At thirteen, the pinkette set up her own apothecary in the center of town, full of tonics that, at the very least, helped to prevent an array of potential illnesses. The people supported her wholeheartedly, and insisted that she fill their meadow with the herbs she needed. They had no money, and no space for an actual green house: the meadow was the best thing they had. Needless to say she was greatly touched by their sentiment, and gladly made use of their gift for her.

The sun drummed warmly against her skin as Sakura's curls bounced in rhythm, swaying from the high ponytail atop her head. She hummed another tune her father used to sing to her at night. It had gotten stuck in her head since yesterday, when she'd taught it to the village children. They were arranging daisies for their mothers, and singing felt appropriate at the time.

Little Bird learnt to sing in her cage whistling
Little Bird caught the eye of a little lark who heard her cry
Little Bird wrote him a tune, Fly with me far from this room
Little Bird fell in love, she fell in love, I fell in love

Sakura passed over the cobble stone bridge, taking a moment to smile at the morning dew, and continued on past a handful of cottages. Just ahead was her knoll full of fresh herbs that would eventually be ground into remedies, which she was starting to run low on at her apothecary.

The trees rustled in harmony, filling the quiet morning air with sound. Sakura grinned and swung her wicker basket around her waist. She laughed at a pair of squirrels chasing each other near her feet, and followed them with her eyes until they disappeared in the foliage. A mother bird cooed as her chicks chirped cheerily from their nest. Sakura spun once, inhaling the smell of nature, and climbed the slope to the top of the knoll.

Beyond was the edge of their condensed forest, lined with rows of tall trees. It was safe territory, since the wood wasn't nearly large enough to house wild animals. Perhaps an occasional rabbit, or a deer, but that was as dangerous as it got. The young lady dropped to her knees and folded her legs beneath her, careful not to snag her worn boots on the hem of her skirt. Contently, she started to gather bushels of Thyme, Lavender and Dandelion, arranging them meticulously.

Happily, Sakura lifted a fresh sprig of lavender to her nose, inhaling contently. Lavender was her favorite. They were good for treating burns and, when brewed correctly, made a wonderful oil that she would apply behind the ears of some of her more anxious patients. Besides being a wonderful perfume, it was a great stress reliever.

After her basket was about half full, weighing the left side down heavily, Sakura stood and moved her way to the forest line, where she picked Pine, Tea Tree, Cypress, and Echinacea. Echinacea was a pretty kind of flower, dyed a romantic purple, and useful in aiding the immune system. In secret, Sakura liked to think of herself as an Echinacea - lovely to look at, and incredibly potent. She was allowed a bit of vanity behind closed doors, wasn't she?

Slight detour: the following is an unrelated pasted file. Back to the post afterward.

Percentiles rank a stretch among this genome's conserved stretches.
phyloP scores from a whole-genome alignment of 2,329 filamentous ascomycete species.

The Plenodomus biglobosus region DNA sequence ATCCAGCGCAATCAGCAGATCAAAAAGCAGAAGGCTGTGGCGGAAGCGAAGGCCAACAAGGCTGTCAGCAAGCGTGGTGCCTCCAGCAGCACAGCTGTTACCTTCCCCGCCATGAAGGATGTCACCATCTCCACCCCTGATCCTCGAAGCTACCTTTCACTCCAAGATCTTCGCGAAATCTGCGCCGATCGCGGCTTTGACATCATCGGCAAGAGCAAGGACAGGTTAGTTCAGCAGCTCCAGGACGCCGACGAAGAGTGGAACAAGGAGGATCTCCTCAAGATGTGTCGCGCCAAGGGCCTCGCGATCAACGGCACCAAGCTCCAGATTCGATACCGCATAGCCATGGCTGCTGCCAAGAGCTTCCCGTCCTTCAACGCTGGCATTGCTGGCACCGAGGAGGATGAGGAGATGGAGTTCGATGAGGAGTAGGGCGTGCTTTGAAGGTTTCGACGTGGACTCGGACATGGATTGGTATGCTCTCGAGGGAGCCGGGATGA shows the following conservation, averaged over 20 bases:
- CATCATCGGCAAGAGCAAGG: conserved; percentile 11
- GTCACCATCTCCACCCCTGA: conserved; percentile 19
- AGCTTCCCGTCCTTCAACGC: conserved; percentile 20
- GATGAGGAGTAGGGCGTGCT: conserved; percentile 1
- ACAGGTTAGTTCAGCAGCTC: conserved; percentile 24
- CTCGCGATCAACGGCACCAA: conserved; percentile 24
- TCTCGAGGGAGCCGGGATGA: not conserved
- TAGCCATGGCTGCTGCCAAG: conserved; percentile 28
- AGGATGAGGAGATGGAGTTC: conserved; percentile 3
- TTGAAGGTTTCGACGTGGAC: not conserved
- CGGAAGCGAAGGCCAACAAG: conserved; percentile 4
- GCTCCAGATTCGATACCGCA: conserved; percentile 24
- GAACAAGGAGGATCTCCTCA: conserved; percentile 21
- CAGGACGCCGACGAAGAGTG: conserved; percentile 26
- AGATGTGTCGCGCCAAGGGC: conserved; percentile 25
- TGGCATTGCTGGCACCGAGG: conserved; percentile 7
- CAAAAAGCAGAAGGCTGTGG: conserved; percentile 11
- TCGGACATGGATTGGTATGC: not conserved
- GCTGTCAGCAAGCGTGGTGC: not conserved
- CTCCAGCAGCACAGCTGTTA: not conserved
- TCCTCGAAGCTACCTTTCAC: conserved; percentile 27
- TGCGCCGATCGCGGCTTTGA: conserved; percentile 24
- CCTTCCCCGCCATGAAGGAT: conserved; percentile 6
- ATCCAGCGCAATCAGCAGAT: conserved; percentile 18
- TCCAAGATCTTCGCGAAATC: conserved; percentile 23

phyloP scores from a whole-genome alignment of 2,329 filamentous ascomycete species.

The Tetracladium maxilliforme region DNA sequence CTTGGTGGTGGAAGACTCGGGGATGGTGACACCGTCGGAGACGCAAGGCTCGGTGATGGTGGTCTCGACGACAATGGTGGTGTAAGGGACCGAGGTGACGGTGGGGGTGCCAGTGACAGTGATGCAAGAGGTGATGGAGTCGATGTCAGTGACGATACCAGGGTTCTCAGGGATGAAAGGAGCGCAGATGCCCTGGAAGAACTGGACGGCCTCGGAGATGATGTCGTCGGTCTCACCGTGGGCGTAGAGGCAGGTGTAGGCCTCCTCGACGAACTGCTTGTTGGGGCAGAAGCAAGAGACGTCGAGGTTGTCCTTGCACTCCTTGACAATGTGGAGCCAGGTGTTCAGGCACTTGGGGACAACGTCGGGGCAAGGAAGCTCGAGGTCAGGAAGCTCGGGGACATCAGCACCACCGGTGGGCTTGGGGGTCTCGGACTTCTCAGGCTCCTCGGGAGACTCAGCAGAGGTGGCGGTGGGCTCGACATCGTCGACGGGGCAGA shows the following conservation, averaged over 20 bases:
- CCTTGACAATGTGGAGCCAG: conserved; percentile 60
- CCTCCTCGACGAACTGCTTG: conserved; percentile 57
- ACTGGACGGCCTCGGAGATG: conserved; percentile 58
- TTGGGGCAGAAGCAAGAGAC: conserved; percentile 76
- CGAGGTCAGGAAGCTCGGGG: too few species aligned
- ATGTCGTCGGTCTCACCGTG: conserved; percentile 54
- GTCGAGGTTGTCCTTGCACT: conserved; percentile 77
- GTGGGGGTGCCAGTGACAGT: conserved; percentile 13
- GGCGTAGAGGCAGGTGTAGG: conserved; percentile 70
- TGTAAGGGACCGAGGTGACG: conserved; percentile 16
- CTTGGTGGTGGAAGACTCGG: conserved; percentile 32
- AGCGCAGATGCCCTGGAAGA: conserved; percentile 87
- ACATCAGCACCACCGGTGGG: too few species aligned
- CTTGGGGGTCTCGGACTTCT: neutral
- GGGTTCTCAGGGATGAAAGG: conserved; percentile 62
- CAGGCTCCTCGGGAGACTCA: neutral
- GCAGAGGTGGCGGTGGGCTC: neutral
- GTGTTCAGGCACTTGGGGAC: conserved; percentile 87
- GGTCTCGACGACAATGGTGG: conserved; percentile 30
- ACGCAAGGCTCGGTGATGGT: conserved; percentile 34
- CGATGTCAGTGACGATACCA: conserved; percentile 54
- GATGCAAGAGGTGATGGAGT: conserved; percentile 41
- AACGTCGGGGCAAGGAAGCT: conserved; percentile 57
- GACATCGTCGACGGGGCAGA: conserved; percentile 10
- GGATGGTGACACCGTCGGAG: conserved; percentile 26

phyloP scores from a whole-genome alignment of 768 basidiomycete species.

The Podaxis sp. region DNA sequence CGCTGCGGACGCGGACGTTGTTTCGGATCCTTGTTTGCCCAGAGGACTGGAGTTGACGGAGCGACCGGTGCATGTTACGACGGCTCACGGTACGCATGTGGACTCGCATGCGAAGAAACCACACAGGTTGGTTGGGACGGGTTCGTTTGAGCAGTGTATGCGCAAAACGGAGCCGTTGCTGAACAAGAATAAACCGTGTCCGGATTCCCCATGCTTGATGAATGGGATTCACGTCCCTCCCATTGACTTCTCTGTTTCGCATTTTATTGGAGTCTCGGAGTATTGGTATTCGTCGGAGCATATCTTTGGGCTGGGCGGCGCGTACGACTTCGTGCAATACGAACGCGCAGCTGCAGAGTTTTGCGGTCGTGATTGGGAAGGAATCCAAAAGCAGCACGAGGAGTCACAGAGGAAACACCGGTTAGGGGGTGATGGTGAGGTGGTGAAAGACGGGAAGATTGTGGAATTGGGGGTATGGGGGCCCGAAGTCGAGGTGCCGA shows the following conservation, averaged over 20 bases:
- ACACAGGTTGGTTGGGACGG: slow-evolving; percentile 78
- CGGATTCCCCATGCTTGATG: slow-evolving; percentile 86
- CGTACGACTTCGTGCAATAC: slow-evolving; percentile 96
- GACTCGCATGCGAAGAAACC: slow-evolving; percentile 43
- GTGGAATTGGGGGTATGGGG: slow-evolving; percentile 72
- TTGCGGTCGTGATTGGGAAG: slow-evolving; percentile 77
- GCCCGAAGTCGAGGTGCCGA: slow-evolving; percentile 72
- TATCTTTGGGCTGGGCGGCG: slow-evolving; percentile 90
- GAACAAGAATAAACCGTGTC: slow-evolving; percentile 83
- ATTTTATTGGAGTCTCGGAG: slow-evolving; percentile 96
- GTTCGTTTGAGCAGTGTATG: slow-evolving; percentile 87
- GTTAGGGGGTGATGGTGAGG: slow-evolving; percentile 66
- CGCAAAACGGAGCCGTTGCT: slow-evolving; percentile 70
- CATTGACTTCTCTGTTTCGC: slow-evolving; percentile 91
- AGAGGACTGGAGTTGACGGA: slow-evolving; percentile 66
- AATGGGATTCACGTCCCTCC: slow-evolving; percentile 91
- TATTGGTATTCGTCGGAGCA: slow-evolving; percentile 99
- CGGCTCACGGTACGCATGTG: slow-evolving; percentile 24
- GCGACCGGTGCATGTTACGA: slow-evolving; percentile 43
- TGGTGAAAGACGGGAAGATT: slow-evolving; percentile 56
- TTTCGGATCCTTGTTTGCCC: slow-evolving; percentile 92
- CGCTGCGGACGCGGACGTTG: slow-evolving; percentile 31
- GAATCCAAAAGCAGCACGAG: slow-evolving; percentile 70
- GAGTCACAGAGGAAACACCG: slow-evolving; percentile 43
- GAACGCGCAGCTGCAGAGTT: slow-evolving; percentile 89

"Well look what we have here. A pretty little posy. What are you doing up and about, Little Bird?" a voice spoke from atop the hill.

Sakura just smiled and continued to pluck Pine from her spot, "You know as well as I that I'm nothing if not a morning sort of lady." She heard a deep chuckle before the sound of rustling grass came from behind her.

"Too true. I've yet to see you late to wake," the man spoke. His arm picked a cluster of Pine above Sakura's reach and handed it to her, which she accepted gratefully.

"A lady should always greet the day as it arrives," Sakura turned to face a handsome man who lingered at a respectful distance, but still kept her pinned in place. She shook her head with a smile, hitting him lightly with her small twig of Pine.

"Naruto, what are you doing so far out at this time? Shouldn't you be helping down at the Blacksmith's?"

At this, Naruto grinned, showing off two rows of perfectly straight teeth.

"The Pervy-Sage went off to buy a few things, and Kiba offered to watch the shop," the male leaned back, giving Sakura room to move.

"Anyway, I had a hunch you'd be here all alone and thought it best to kept you company. It's dangerous to leave a beauty unattended, " Naruto smiled. The pinkette curtsied with a laugh and started toward the path she'd taken, Naruto joining to her left.

Naruto Uzumaki was Sakura's closest companion, her playmate from when she was still a young girl. He was only a few months older than her, at seventeen, but looked to be much more capable than most. His arms were large and strong with years of labor work, his skin kissed tan by countless hours in the sun. Sometimes she found herself staring appraisingly at his large, calloused hands, as masculine as any could imagine. Sakura loved how handy he was around town. Naruto had always been a physical person: always needed to fix something or lift something. It was no wonder why many of the smaller village boys looked up to him.

"It's very considerate of you to come all this way just to escort me back. I thank you kindly," Sakura said.

"Thank the Old Man, he's the one who gave me the hint that you were out here," Naruto winked. Sakura chuckled into her hand in amusement.

Sarutobi, who Naruto affectionately called Old Man, was like the Elder of Northern Solaris. You could catch him at any time of day, relaxing in his rocking chair that sat next to his front door. He was more than willing to talk, and found joy in recounting old tales of his time in the King's army. He was respected by those who lived in town, and his opinion mattered a great deal. Sarutobi was like everyone's grandfather.

"That reminds me! I hear you were looking for more remedies to use in your apothecary. Old Man and I were talking about it yesterday, and he says that he might have a book on his shelves about medicine. He told me to offer you a visit if you like," Naruto said, throwing her a boyish grin. Sakura's eyes lit up with excitement.